Khuldabad also was known as Khultabad is a city (municipal council) and a Taluka of Aurangabad district in the Indian state of Maharashtra. Initially, it was known as “Rauzaa” as a meaning garden of paradise. It is known as the Valley of Saints, or the Abode of Eternity because, in the 14th century, several Sufi saints chose to reside here. The Dargah of Zar Zari Zar Baksh, Shaikh Burhan ud-din Gharib Chisti, and Shaikh Zain-ud-din Shirazi, along with the tomb of the Mughal emperor Aurangzeb and his trusted General Asif Jah I, the first Nizam of Hyderabad, are located in this town. The place has famous Bhadra Maruti Temple. People come from Aurangabad and nearby places by walk for offering puja on Hanuman Jayanti and on Saturdays in Marathi calendar month “Shravan”. Nearby is the Valley of the Saints, which is purported to contain the graves of 1500 Sufi saints.
The climate is tropical in Khuldabad fort. In winter, there is much less rainfall in Khuldabad fort than in summer. This climate is considered to be Aw according to the Köppen-Geiger climate classification. The temperature here averages 25.0 °C. The rainfall here averages 813 mm.
The place has not only religious importance due to the location of tombs of some Sufi saints, but has also historical importance. It is here that Emperor Aurangzeb, the last of the great Mughals lies interred. Aurangzeb was described in official writings by the posthumous title of Khuld-makan (‘He whose abode is in eternity’). Here are also buried Azam Shah, Aurangzeb’s son, Nizam-ul-Mulk Asaf Jah, the founder of the Hyderabad dynasty, his second son Nasir Jang, Nizare Shah, king of Ahemadnagar, Tana Shah, last of the Golkonda kings and a host of minor celebrities. The place contains from 15 to 20 doersed tombs and about 1400 plain sepulchre. Khuldabad was once an important and prosperous town. The gardens which surround many of these tombs are overgrown with bushes.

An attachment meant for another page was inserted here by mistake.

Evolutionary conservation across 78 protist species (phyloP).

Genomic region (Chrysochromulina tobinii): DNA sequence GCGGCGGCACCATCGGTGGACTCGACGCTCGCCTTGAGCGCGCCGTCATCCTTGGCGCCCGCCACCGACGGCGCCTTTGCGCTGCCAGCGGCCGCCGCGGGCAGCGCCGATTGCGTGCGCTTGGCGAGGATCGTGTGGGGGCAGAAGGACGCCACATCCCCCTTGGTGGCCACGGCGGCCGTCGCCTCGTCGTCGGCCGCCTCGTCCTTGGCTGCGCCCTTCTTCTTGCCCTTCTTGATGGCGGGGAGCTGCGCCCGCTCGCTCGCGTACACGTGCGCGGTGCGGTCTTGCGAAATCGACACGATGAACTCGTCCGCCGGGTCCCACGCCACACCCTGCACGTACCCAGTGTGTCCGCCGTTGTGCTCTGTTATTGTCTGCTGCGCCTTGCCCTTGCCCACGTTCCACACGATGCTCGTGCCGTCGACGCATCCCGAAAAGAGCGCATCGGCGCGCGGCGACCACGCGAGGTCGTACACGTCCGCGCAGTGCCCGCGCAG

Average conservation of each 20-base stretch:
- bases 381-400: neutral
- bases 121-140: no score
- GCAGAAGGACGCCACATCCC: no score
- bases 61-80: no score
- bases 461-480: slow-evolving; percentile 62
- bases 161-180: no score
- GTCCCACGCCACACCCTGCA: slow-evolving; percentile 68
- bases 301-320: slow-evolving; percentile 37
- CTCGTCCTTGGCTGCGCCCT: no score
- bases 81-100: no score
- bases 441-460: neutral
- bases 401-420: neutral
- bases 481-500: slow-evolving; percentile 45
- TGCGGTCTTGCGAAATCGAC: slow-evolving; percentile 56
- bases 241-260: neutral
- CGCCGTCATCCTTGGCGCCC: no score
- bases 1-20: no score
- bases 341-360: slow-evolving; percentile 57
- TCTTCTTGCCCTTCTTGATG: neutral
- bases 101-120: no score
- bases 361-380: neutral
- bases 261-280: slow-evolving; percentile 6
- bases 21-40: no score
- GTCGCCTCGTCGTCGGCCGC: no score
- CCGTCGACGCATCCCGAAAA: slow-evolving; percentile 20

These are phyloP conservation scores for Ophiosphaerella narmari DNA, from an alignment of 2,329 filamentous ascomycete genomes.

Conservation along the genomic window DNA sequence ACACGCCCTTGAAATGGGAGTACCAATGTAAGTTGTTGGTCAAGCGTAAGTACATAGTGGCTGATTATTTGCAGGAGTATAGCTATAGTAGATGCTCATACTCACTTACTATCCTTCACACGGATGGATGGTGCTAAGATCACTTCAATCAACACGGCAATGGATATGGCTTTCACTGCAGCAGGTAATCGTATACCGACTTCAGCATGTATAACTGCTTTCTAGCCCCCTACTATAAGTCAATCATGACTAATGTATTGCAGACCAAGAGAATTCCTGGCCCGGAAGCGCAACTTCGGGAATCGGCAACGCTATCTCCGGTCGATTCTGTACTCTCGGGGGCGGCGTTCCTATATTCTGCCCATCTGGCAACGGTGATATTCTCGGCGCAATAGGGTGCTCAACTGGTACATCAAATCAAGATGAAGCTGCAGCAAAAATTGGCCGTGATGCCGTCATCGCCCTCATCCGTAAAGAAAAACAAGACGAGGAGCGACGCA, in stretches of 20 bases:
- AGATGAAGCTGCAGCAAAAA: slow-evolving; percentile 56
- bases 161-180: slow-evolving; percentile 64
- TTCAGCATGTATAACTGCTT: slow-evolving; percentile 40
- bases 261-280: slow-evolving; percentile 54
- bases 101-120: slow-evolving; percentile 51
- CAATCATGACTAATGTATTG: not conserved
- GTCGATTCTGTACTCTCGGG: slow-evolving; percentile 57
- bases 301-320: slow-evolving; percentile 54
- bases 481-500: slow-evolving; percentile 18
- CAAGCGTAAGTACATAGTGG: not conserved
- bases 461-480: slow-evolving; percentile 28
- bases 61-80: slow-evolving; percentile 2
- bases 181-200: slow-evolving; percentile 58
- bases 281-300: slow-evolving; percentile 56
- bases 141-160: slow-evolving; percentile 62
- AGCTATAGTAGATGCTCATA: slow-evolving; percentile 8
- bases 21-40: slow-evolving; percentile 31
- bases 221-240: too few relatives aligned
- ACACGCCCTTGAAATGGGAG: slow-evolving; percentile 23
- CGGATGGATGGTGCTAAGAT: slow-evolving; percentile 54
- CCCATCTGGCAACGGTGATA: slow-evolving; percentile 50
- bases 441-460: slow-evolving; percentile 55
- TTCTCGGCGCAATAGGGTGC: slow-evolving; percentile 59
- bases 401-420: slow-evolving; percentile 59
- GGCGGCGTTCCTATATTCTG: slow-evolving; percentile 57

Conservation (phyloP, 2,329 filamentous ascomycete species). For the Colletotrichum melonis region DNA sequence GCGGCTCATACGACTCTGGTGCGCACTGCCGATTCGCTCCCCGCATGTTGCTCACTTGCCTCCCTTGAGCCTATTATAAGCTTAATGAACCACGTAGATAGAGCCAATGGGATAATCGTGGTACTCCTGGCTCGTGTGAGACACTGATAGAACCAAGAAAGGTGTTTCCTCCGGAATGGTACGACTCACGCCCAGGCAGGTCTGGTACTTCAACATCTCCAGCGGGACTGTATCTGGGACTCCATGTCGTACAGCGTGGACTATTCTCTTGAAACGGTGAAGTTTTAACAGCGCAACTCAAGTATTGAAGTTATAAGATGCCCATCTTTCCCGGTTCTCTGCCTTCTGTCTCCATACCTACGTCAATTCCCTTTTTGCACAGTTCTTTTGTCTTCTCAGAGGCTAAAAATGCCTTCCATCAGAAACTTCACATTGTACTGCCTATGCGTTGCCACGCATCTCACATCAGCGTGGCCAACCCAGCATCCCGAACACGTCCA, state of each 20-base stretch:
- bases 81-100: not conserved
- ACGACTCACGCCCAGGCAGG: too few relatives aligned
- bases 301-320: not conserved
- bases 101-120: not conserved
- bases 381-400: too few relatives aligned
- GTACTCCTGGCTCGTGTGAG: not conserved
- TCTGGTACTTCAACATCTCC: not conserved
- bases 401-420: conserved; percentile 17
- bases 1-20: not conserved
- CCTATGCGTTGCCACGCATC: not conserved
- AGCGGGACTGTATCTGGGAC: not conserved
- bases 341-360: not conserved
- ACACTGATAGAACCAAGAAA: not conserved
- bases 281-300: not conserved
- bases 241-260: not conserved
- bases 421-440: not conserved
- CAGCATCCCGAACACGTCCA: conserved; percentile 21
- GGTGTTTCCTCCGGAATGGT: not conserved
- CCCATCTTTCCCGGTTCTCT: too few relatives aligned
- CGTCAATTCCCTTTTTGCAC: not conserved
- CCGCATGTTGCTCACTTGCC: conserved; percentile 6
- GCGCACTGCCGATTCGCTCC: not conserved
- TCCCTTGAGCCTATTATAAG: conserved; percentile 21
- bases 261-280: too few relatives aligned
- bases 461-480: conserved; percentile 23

Place of interest
Khuldabad is surrounded by a high fortified wall built by Aurangzeb. It has seven gates viz., Nagarkhana, Pangra, Langda, Mangalpeth, Kumbi Ali, Hamdadi and a wicket called Azam Shahi. The gateway in the direction of Aurangabad is approached by a paved ascent which continues inside the town for about 200 to 300 feet. The wall has collapsed at many places and may collapse totally before long. The sepulchre of Aurangzeb lies almost midway between the north and the south gates. It is within the enclosure containing the dargah of Burhan ud Din . A steep paved ascent some 30 yards in length leads from the roadside to the entrance of the building. After passing through a domed-porch and gateway, erected in about 1760, a large quadrangle is entered, on three sides of which am open-fronted buildings.
While one of these is used for conducting a school, others are set apart for the use of travelers. In the center of the south side are a nagarkhana and a mosque in the west. A facsimile of the hall of the mosque is just below, a flight of steps descending to it from the verge of the platform. Right opposite the north end of the mosque is a small open gateway leading into an inner courtyard.
• Aurangzeb’s Tomb
• Tombs of Azam Shah and his wife
• Zainuddin Shirazi Dargah
• Burhan ud din’s Mausoleum
• Nizam-ul-Mulk Asaf Jah’s Tomb
• Bani Begum’s Makbara
• Khan Jahan’s Lall Bagh
• Malik Ambar’s Tomb
• Zar Zari Zar Baksh and Ganj Rawan Ganj Baksh Dargah